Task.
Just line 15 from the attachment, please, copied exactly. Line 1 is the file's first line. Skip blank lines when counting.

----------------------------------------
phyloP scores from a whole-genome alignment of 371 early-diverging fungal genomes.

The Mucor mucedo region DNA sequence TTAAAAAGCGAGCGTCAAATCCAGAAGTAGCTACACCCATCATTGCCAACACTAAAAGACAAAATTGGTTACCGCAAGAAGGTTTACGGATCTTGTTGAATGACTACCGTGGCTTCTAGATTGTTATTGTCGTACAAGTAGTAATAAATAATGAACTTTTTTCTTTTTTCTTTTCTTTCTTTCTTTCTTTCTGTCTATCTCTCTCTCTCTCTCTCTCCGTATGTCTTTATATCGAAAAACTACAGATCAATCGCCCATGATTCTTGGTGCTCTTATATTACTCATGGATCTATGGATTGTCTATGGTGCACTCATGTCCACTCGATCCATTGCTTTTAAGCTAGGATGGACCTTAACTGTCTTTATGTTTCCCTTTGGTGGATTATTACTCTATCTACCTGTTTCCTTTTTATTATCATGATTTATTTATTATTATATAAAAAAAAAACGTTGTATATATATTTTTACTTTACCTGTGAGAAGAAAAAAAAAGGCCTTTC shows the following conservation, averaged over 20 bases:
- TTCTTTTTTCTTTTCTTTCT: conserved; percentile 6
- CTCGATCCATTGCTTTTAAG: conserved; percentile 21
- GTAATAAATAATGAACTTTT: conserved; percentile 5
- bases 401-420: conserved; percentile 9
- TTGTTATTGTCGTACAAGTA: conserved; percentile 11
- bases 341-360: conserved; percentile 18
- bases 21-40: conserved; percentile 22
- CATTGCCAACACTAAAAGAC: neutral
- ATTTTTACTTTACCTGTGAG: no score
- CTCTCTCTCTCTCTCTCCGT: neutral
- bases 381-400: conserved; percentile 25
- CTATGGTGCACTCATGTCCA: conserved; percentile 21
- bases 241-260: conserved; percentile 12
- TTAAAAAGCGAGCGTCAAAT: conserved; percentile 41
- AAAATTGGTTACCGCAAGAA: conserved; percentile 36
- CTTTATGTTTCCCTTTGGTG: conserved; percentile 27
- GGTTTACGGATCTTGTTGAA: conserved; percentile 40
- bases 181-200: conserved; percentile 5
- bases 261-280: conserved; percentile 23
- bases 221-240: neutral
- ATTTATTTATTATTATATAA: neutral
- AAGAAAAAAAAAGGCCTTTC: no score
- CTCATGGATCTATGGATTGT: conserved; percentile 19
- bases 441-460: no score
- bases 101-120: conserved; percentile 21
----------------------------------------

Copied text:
- bases 241-260: conserved; percentile 12